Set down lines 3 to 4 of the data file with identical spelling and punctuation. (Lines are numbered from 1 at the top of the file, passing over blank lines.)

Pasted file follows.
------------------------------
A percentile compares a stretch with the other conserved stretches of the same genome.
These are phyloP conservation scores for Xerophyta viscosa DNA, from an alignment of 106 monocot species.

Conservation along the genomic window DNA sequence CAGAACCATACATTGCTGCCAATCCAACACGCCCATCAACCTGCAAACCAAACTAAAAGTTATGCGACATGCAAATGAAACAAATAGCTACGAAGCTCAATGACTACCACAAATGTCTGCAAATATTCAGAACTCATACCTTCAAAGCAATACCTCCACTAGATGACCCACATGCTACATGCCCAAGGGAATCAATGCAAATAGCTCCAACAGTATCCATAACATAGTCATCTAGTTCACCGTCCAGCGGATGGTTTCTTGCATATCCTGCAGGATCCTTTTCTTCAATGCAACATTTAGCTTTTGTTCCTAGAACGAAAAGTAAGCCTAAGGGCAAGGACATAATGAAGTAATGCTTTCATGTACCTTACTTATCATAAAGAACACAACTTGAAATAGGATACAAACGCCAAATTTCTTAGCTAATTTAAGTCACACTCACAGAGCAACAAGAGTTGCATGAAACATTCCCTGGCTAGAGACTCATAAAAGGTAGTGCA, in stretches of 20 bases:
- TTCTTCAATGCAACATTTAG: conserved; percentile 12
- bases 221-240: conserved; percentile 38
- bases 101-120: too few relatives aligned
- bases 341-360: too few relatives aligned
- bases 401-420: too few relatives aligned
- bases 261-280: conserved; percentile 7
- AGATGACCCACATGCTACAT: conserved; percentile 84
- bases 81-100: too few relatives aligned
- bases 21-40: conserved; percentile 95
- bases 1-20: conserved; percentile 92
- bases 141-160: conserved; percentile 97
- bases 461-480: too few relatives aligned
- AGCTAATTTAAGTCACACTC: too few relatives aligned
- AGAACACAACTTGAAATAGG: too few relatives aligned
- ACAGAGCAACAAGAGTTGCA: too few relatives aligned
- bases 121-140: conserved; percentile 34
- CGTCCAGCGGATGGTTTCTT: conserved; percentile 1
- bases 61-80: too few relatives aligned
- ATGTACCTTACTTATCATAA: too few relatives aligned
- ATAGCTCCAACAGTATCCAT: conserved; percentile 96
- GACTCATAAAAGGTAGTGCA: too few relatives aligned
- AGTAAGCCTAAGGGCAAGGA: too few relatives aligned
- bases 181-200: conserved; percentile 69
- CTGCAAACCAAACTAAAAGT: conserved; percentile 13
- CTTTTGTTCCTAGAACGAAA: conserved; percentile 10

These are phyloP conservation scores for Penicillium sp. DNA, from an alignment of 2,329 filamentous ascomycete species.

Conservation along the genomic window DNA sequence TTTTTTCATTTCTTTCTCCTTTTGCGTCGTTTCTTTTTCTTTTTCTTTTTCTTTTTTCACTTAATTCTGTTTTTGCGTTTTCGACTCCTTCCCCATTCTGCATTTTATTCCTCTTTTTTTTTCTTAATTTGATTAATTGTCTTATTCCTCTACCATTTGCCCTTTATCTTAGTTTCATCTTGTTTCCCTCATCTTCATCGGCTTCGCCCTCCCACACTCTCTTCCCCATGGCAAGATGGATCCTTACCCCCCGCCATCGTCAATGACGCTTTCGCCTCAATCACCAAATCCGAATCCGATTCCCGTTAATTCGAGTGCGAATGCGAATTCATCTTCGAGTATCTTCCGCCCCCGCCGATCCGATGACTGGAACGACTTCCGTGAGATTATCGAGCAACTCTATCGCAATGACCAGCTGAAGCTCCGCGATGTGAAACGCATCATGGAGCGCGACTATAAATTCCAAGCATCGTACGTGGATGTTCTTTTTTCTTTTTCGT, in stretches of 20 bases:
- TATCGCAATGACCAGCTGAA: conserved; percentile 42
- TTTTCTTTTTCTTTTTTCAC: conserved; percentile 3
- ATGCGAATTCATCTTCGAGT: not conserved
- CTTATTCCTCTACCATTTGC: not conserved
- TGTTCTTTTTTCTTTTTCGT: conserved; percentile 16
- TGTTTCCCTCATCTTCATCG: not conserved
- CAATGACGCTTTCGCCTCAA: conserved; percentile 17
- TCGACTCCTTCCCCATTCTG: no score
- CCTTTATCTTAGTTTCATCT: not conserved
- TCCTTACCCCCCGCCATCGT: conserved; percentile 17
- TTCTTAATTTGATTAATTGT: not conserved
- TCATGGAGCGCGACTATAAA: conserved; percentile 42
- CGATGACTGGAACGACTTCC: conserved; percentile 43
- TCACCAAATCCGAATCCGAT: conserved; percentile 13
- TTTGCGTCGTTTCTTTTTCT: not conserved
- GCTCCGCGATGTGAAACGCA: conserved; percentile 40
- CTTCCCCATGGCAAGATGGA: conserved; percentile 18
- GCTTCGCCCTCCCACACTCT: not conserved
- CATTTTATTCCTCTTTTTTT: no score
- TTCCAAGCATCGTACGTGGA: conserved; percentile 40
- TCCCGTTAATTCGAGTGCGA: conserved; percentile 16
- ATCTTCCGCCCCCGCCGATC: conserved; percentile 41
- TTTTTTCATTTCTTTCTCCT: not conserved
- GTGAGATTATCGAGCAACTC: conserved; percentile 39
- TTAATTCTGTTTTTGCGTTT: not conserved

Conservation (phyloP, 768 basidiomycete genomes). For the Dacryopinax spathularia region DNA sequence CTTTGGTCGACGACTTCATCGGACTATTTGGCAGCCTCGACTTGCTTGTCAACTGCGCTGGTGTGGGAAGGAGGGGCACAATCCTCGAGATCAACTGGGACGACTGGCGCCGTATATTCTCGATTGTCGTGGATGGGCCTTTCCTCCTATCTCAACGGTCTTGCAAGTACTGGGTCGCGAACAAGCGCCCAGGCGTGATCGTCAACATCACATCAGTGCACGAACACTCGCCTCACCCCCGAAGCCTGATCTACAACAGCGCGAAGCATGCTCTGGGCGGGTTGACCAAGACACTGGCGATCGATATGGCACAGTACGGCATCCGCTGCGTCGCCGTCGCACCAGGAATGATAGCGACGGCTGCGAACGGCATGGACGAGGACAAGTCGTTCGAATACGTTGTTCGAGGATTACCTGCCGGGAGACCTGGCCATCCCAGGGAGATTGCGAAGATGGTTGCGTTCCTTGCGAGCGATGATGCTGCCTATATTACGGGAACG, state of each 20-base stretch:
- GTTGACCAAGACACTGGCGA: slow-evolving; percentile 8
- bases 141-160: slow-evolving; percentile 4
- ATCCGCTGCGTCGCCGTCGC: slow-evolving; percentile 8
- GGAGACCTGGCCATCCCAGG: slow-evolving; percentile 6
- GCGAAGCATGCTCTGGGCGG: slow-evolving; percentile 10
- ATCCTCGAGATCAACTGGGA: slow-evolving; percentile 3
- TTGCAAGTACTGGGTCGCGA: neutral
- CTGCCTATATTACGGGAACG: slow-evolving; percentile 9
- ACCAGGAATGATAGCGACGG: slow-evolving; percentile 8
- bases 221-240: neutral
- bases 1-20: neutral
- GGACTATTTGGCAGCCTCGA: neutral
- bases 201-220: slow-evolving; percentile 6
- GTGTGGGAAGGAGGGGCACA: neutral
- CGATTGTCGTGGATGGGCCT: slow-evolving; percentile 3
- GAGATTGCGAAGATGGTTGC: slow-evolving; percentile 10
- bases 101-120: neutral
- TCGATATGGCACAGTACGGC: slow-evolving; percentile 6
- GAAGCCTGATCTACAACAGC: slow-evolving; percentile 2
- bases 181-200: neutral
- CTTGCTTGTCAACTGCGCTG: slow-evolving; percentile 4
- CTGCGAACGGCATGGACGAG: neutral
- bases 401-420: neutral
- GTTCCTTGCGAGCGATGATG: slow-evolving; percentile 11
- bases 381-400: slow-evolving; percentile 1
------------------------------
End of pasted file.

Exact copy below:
Conservation along the genomic window DNA sequence CAGAACCATACATTGCTGCCAATCCAACACGCCCATCAACCTGCAAACCAAACTAAAAGTTATGCGACATGCAAATGAAACAAATAGCTACGAAGCTCAATGACTACCACAAATGTCTGCAAATATTCAGAACTCATACCTTCAAAGCAATACCTCCACTAGATGACCCACATGCTACATGCCCAAGGGAATCAATGCAAATAGCTCCAACAGTATCCATAACATAGTCATCTAGTTCACCGTCCAGCGGATGGTTTCTTGCATATCCTGCAGGATCCTTTTCTTCAATGCAACATTTAGCTTTTGTTCCTAGAACGAAAAGTAAGCCTAAGGGCAAGGACATAATGAAGTAATGCTTTCATGTACCTTACTTATCATAAAGAACACAACTTGAAATAGGATACAAACGCCAAATTTCTTAGCTAATTTAAGTCACACTCACAGAGCAACAAGAGTTGCATGAAACATTCCCTGGCTAGAGACTCATAAAAGGTAGTGCA, in stretches of 20 bases:
- TTCTTCAATGCAACATTTAG: conserved; percentile 12